The Town's IT team controls camera use from a back room.
Town Commission meetings aren't always riveting television, but that doesn’t mean the town can’t improve its production quality.
Now, after upgrades to the system used to broadcast public meetings live through the town's website, there's a real difference. Maybe not in the content, but in the ability to sit and watch the proceedings, said Information Technology Director Jason Keen.
“You can actually read the documents that are on screen,” he said.
The town was unsatisfied with its third-party vendor, Studio 26, which handled town-owned equipment, because its representative didn’t come to two meetings. So once the Town Commission’s summer hiatus began, Keen and others set about trying to provide a better broadcast, which included the level of high-definition TV many people see at home.
Viewers will also see better views of commissioners and speakers.
“We upgraded to a solution that will do 1080p,” Keen said. “We did a three-camera system, one for the podium and then two for a back view so that we can swap between the full dais versus individuals, commissioners or the town manager speaking.”
“It was a conscious decision to move forward after we finished the last meeting before recess, and to try and get that work done during the recess,” Town Manager Tom Harmer said.
For months, the town has also sought adding live closed-captioning to its commission meeting videos, rather than adding the text after the fact on its archive of recorded meetings. Now, with new vendor Pro Audio, the meetings will have live closed-captioning. Viewers click a “CC” button in the video streaming service to activate the feature.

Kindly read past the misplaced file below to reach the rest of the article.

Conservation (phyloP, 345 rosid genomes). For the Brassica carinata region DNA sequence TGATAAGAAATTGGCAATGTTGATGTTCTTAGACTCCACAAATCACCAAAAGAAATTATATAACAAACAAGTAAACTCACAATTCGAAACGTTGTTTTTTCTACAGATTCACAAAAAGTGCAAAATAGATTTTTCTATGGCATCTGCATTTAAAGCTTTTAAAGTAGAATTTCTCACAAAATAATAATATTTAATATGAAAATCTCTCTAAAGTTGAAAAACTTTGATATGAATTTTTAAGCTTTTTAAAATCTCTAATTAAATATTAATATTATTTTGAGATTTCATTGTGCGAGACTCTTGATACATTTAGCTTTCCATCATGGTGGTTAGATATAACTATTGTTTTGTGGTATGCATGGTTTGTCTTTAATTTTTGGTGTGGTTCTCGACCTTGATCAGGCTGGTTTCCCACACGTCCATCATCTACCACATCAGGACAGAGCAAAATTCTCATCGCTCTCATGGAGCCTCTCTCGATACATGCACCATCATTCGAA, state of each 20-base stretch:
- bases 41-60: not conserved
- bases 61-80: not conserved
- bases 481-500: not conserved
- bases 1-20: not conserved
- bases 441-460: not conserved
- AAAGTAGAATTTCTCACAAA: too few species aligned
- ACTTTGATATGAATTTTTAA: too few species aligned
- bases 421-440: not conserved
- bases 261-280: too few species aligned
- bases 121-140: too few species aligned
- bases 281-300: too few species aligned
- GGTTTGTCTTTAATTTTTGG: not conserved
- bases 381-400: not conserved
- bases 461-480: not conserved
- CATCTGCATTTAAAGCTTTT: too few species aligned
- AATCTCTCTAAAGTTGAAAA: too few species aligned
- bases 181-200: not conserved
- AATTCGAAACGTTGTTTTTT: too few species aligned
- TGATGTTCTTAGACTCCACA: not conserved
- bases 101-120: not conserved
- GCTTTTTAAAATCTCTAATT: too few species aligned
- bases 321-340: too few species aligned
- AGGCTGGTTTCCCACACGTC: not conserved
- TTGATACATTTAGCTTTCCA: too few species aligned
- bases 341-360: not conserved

Harmer is glad the town can livestream the meetings with closed captioning rather than post the video afterward.
“The livestreaming is an option that we now have in place for our videoing, that we're doing ourselves,” he said. “We've always added closed captioning afterwards, but the livestreaming, this system has that capability.”
At the moment, the town’s IT team is producing commission meeting broadcasts in-house. Stationed in a Town Hall room with a tablet set-up showing the different, numbered cameras, employees can select various angles – a full view of the dais, zooming in on a particular seat at the dais, going to the podium and a split-screen effect are all options.
The audio is enhanced as well: “We can adjust the input down so that the stream is a little bit smoother,” Keen said. The town is also considering streaming its meetings via other sources, like Facebook live, he added.
In upgrading its broadcast problems, the town gave its IT team more work – obviously there’s what needs to be done during the meeting, as well as about an hour of prep work beforehand.
“We don't really have the full resources to keep continuing it and our normal day-to-day work,” Keen said, “so we're looking at finding another provider to help us run just those meetings, and then our staff can augment. We're actually looking at possibly the county assisting us or a third-party provider just to come in and run the equipment.”
Harmer commented on why the town bettered its Commission video quality.
“We decided over the recess period with the Commission to have the new camera system installed so that we wouldn't have to rely on the contractor who had his own equipment,” he said.